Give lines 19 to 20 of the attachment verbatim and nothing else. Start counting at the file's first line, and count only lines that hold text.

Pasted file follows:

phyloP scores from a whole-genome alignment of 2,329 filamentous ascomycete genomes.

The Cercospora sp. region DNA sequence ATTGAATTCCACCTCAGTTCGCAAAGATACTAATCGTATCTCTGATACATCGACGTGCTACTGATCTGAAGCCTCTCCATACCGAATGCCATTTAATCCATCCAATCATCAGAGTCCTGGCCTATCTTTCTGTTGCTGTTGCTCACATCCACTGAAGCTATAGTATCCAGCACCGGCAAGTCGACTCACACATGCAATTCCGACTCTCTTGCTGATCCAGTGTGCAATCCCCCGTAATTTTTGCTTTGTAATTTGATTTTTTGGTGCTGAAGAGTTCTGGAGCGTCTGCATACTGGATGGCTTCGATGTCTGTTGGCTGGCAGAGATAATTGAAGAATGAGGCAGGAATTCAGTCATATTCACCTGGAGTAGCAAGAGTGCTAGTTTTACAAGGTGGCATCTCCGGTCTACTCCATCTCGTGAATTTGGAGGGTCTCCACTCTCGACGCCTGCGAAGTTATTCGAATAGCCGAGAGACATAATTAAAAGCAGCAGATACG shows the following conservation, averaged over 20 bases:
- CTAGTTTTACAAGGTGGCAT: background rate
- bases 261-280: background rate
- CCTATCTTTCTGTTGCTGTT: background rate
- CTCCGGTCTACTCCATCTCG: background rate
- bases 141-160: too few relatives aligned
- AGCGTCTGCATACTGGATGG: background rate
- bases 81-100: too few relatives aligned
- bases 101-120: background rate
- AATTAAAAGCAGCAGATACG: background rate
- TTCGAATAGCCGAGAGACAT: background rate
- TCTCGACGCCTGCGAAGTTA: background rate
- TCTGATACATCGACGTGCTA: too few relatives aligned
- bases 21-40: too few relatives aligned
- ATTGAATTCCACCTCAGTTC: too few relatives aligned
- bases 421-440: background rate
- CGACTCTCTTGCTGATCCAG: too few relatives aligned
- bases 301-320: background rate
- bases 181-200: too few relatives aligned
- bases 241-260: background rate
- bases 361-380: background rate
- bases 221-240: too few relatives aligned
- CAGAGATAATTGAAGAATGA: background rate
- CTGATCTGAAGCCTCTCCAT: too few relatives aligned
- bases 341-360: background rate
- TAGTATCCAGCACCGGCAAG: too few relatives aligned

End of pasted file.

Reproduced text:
- bases 301-320: background rate
- bases 181-200: too few relatives aligned